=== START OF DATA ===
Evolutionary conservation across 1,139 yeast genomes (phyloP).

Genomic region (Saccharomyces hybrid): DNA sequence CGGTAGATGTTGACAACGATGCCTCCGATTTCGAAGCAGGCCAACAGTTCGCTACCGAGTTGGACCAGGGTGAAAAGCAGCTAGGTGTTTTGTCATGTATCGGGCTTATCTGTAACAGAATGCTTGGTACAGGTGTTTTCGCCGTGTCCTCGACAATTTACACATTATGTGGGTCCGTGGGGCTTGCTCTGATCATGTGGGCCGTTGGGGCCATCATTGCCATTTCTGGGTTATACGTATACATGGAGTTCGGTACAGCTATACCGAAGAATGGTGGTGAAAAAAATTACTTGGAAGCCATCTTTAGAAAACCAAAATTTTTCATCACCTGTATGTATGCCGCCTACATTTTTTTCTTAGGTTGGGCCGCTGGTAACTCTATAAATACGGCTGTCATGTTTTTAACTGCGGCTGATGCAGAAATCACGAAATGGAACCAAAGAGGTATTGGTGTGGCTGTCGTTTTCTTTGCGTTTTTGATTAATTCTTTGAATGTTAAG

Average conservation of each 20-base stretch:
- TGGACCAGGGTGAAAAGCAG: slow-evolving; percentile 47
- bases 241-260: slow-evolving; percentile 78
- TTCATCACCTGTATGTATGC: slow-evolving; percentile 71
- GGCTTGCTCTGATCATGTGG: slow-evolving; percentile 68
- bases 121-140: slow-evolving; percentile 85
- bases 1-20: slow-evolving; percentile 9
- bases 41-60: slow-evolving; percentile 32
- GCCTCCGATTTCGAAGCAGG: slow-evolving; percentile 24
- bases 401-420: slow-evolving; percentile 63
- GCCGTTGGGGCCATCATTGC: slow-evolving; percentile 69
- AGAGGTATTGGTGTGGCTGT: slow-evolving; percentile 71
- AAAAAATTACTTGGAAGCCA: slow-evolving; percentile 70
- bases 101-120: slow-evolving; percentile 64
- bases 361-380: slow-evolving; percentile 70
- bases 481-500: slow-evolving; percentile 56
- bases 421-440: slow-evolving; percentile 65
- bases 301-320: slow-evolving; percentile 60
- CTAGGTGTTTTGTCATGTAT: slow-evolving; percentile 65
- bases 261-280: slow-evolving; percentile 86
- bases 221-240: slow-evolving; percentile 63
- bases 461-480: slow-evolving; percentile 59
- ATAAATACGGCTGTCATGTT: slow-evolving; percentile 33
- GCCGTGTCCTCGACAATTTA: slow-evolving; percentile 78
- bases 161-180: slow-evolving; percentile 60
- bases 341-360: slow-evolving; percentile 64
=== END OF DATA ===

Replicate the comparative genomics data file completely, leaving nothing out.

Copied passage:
Evolutionary conservation across 1,139 yeast genomes (phyloP).

Genomic region (Saccharomyces hybrid): DNA sequence CGGTAGATGTTGACAACGATGCCTCCGATTTCGAAGCAGGCCAACAGTTCGCTACCGAGTTGGACCAGGGTGAAAAGCAGCTAGGTGTTTTGTCATGTATCGGGCTTATCTGTAACAGAATGCTTGGTACAGGTGTTTTCGCCGTGTCCTCGACAATTTACACATTATGTGGGTCCGTGGGGCTTGCTCTGATCATGTGGGCCGTTGGGGCCATCATTGCCATTTCTGGGTTATACGTATACATGGAGTTCGGTACAGCTATACCGAAGAATGGTGGTGAAAAAAATTACTTGGAAGCCATCTTTAGAAAACCAAAATTTTTCATCACCTGTATGTATGCCGCCTACATTTTTTTCTTAGGTTGGGCCGCTGGTAACTCTATAAATACGGCTGTCATGTTTTTAACTGCGGCTGATGCAGAAATCACGAAATGGAACCAAAGAGGTATTGGTGTGGCTGTCGTTTTCTTTGCGTTTTTGATTAATTCTTTGAATGTTAAG

Average conservation of each 20-base stretch:
- TGGACCAGGGTGAAAAGCAG: slow-evolving; percentile 47
- bases 241-260: slow-evolving; percentile 78
- TTCATCACCTGTATGTATGC: slow-evolving; percentile 71
- GGCTTGCTCTGATCATGTGG: slow-evolving; percentile 68
- bases 121-140: slow-evolving; percentile 85
- bases 1-20: slow-evolving; percentile 9
- bases 41-60: slow-evolving; percentile 32
- GCCTCCGATTTCGAAGCAGG: slow-evolving; percentile 24
- bases 401-420: slow-evolving; percentile 63
- GCCGTTGGGGCCATCATTGC: slow-evolving; percentile 69
- AGAGGTATTGGTGTGGCTGT: slow-evolving; percentile 71
- AAAAAATTACTTGGAAGCCA: slow-evolving; percentile 70
- bases 101-120: slow-evolving; percentile 64
- bases 361-380: slow-evolving; percentile 70
- bases 481-500: slow-evolving; percentile 56
- bases 421-440: slow-evolving; percentile 65
- bases 301-320: slow-evolving; percentile 60
- CTAGGTGTTTTGTCATGTAT: slow-evolving; percentile 65
- bases 261-280: slow-evolving; percentile 86
- bases 221-240: slow-evolving; percentile 63
- bases 461-480: slow-evolving; percentile 59
- ATAAATACGGCTGTCATGTT: slow-evolving; percentile 33
- GCCGTGTCCTCGACAATTTA: slow-evolving; percentile 78
- bases 161-180: slow-evolving; percentile 60
- bases 341-360: slow-evolving; percentile 64